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Equicapita Briefing - Oil Prices versus Food Prices


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Equicapita is a Calgary-based nano-gap private equity fund focusing on acquiring Canadian SMEs that can generate strong, sustainable cash flow from their operations in niche markets. Equicapita generally seeks to acquire businesses: at what it believes are reasonable prices; with a demonstrated history of free cash flow greater than $1 million per annum; with a durable competitive advantage; that operate in industries that Equicapita believes have sound long-term macro prospects; with ongoing participation of senior personnel; with the ability to maintain the cash flow without disproportionate amounts of new capital; where Equicapita can partner with management and align their interest with Equicapita through tools such as earn-outs, vendor take backs and management incentive plans; to be held for the long term; where there is some potential to grow sustainable free cash flow, but where that growth is not essential to generate suitable returns.

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Equicapita Briefing - Oil Prices versus Food Prices

  1. 1. Equicapita Update October 1, 2012
  2. 2. 1 Let me propose a thought experiment. Are we in a global environment where food prices can drive energy prices rather than the more typical relationship where energy prices tend to drive food prices? Key oil producing and/or middle eastern countries spend disproportionate amounts of household income on food. SHARE OF HOUSEHOLD SPENDING ON FOOD % United States 6.6 United Kingdom 9.7 Canada 9.8 Germany 11.0 Bahrain 14.3 Kuwait 14.5 United Arab Emirates 14.5 Japan 14.8 Turkey 21.4 China 22.3 Mexico 22.7 Iran 23.4 Saudi Arabia 23.7 India 27.7 Venezuela 28.9 Russia 29.0 Egypt 38.0 Nigeria 39.8 Jordan 40.6 Georgia 41.3 Pakistan 41.9 Belarus 42.1 Algeria 43.7 Azerbaijan 45.3 Source: FAO, USDA, CIA Factbook - 2010 Equicapita Update
  3. 3. 2 Equicapita Update (continued) Consequently, residents in such places are heavily exposed to price increases in basic food-stuffs. Does this matter? More specifically, does this create a higher risk of civil unrest? Apparently the answer is yes and it happens predictictably once prices move beyond a certain level. According to research by Marco Lagi, Karla Z. Bertrand and Yaneer Bar-Yam (The Food Crises and Political Instability in North Africa and the Middle East, New England Complex Systems Institute) - “the timing of violent protests in North Africa and the Middle East in 2011 as well as earlier riots in 2008 coincides with large peaks in global food prices. We identify a specific food price threshold above which protests become likely. These observations are consistent with a hypothesis that high global food prices are a precipitating condition for social unrest. ...More specifically, food riots occur above a threshold of the FAO price index of 210.” 260 240 220 200 180 160 140 120 FOOD PRICE INDEX 2004 2006 2008 2010 2012 240 220 200 180 160 140 120 100 80 1990 1995 2000 2005 2010 Brundi (1) Haiti (5), Egypt (3), Cote d’Ivoire (1) Sudan (3) Cameroon (40) Yemen (12) Mozambique (6) Mauritania (2) India (4) Somalia (5) Algeria (4), Saudia Arabia (1) India (1), Sudan (1) Mozambique (13) Mauritania (1), Sudan (1), Yemen (300+) Somalia (5) Tunisia (1) Syria (900+) Uganda (5) Egypt (800+) Libya (10000+) Tunisia (300+) Oman (2), Morocco (5) Iraq (29), Bahrain (31)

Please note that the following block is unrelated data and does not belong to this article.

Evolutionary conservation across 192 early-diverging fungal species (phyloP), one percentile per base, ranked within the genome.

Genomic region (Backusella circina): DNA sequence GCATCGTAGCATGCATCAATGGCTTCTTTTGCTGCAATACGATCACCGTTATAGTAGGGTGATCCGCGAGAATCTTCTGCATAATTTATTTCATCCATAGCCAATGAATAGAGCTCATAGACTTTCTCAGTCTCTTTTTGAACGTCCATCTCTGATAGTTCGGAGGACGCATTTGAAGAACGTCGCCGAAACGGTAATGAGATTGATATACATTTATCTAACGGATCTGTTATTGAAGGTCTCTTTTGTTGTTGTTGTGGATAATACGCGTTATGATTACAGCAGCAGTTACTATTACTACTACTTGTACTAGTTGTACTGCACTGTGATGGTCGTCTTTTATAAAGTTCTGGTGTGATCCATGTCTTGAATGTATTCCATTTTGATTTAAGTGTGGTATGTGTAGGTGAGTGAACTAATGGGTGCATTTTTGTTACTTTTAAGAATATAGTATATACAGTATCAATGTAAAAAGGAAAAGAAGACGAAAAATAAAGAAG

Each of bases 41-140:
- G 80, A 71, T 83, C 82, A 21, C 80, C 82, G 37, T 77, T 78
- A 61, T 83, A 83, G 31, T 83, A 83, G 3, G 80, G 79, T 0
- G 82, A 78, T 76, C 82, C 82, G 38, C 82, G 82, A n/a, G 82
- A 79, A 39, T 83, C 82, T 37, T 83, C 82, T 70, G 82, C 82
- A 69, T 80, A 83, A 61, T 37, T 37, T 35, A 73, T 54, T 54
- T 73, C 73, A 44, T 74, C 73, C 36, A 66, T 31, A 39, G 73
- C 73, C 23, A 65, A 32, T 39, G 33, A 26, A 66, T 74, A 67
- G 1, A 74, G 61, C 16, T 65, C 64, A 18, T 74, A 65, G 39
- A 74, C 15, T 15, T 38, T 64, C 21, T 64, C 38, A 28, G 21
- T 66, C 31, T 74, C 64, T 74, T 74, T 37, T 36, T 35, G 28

4. 4. 3 Equicapita Update (continued) Where is the FAO index now? 213. It would appear that unrest in the middle east is set to continue... ... and if it continues and/or grows, does this mean higher oil prices are ahead as investors are forced to price in even higher risk premiums and importing nations deal with potential and perhaps real supply dislocations? 260 210 170 130 90 50 90 91 92 93 94 95 96 97 98 99 00 01 02 03 04 05 06 07 08 09 10 11 12 FAO FOOD PRICE INDEX 2002-2004=100 Nominal Real* * The real price index is the nominal price index deflated by the World Bank Manufacturers Unit Value Index (MUV)
  5. 5. DISCLAIMER: The information, opinions, estimates, projections and other materials contained herein are provided as of the date hereof and are subject to change without notice. Some of the information, opinions, estimates, projections and other materials contained herein have been obtained from numerous sources and Equicapita and its affiliates make every effort to ensure that the contents hereof have been compiled or derived from sources believed to be reliable and to contain information and opinions which are accurate and complete. However, neither Equicapita nor its affiliates have independently verified or make any representation or warranty, express or implied, in respect thereof, take no responsibility for any errors and omissions which maybe contained herein or accept any liability whatsoever for any loss arising from any use of or reliance on the information, opinions, estimates, projections and other materials contained herein whether relied upon by the recipient or user or any other third party (including, without limitation, any customer of the recipient or user). Information may be available to Equicapita and/or its affiliates that is not reflected herein. The information, opinions, estimates, projections and other materials contained herein are not to be construed as an offer to sell, a solicitation for or an offer to buy, any products or services referenced herein (including, without limitation, any commodities, securities or other financial instruments), nor shall such information, opinions, estimates, projections and other materials be considered as investment advice or as a recommendation to enter into any transaction. Additional information is available by contacting Equicapita or its relevant affiliate directly.